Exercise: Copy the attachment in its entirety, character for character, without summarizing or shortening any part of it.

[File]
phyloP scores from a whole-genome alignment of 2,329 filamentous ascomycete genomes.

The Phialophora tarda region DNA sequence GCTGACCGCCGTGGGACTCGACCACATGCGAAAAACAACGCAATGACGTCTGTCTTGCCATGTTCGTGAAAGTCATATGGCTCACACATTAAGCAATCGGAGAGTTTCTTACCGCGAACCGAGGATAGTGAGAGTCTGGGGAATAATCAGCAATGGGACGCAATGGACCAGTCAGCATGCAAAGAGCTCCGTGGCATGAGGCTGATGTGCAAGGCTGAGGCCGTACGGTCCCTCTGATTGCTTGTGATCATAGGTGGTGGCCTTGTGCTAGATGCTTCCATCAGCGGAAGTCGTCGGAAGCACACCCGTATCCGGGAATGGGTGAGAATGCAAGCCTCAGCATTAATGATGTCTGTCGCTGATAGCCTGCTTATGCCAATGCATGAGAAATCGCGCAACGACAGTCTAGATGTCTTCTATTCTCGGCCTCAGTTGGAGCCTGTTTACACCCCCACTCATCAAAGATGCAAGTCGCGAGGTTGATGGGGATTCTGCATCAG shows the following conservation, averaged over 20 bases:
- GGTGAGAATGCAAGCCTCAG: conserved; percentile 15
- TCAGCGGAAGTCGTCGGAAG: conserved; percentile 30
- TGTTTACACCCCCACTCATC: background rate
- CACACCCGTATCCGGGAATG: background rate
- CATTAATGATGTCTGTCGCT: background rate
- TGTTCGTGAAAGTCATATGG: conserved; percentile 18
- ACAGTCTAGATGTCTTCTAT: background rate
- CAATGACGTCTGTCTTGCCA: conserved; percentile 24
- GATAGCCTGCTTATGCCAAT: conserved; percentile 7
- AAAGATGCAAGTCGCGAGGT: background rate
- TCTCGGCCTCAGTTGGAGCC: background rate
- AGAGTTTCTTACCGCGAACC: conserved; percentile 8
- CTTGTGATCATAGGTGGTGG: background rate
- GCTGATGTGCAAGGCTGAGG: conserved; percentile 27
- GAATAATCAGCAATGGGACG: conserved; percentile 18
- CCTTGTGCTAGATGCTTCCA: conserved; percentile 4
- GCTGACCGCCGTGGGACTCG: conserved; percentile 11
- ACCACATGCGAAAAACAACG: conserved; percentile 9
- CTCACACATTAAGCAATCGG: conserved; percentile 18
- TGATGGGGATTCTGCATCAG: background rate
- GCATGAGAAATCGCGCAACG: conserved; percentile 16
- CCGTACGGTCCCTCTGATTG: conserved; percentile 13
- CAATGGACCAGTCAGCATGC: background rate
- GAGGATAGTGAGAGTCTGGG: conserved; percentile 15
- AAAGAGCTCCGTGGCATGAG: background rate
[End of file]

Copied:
phyloP scores from a whole-genome alignment of 2,329 filamentous ascomycete genomes.

The Phialophora tarda region DNA sequence GCTGACCGCCGTGGGACTCGACCACATGCGAAAAACAACGCAATGACGTCTGTCTTGCCATGTTCGTGAAAGTCATATGGCTCACACATTAAGCAATCGGAGAGTTTCTTACCGCGAACCGAGGATAGTGAGAGTCTGGGGAATAATCAGCAATGGGACGCAATGGACCAGTCAGCATGCAAAGAGCTCCGTGGCATGAGGCTGATGTGCAAGGCTGAGGCCGTACGGTCCCTCTGATTGCTTGTGATCATAGGTGGTGGCCTTGTGCTAGATGCTTCCATCAGCGGAAGTCGTCGGAAGCACACCCGTATCCGGGAATGGGTGAGAATGCAAGCCTCAGCATTAATGATGTCTGTCGCTGATAGCCTGCTTATGCCAATGCATGAGAAATCGCGCAACGACAGTCTAGATGTCTTCTATTCTCGGCCTCAGTTGGAGCCTGTTTACACCCCCACTCATCAAAGATGCAAGTCGCGAGGTTGATGGGGATTCTGCATCAG shows the following conservation, averaged over 20 bases:
- GGTGAGAATGCAAGCCTCAG: conserved; percentile 15
- TCAGCGGAAGTCGTCGGAAG: conserved; percentile 30
- TGTTTACACCCCCACTCATC: background rate
- CACACCCGTATCCGGGAATG: background rate
- CATTAATGATGTCTGTCGCT: background rate
- TGTTCGTGAAAGTCATATGG: conserved; percentile 18
- ACAGTCTAGATGTCTTCTAT: background rate
- CAATGACGTCTGTCTTGCCA: conserved; percentile 24
- GATAGCCTGCTTATGCCAAT: conserved; percentile 7
- AAAGATGCAAGTCGCGAGGT: background rate
- TCTCGGCCTCAGTTGGAGCC: background rate
- AGAGTTTCTTACCGCGAACC: conserved; percentile 8
- CTTGTGATCATAGGTGGTGG: background rate
- GCTGATGTGCAAGGCTGAGG: conserved; percentile 27
- GAATAATCAGCAATGGGACG: conserved; percentile 18
- CCTTGTGCTAGATGCTTCCA: conserved; percentile 4
- GCTGACCGCCGTGGGACTCG: conserved; percentile 11
- ACCACATGCGAAAAACAACG: conserved; percentile 9
- CTCACACATTAAGCAATCGG: conserved; percentile 18
- TGATGGGGATTCTGCATCAG: background rate
- GCATGAGAAATCGCGCAACG: conserved; percentile 16
- CCGTACGGTCCCTCTGATTG: conserved; percentile 13
- CAATGGACCAGTCAGCATGC: background rate
- GAGGATAGTGAGAGTCTGGG: conserved; percentile 15
- AAAGAGCTCCGTGGCATGAG: background rate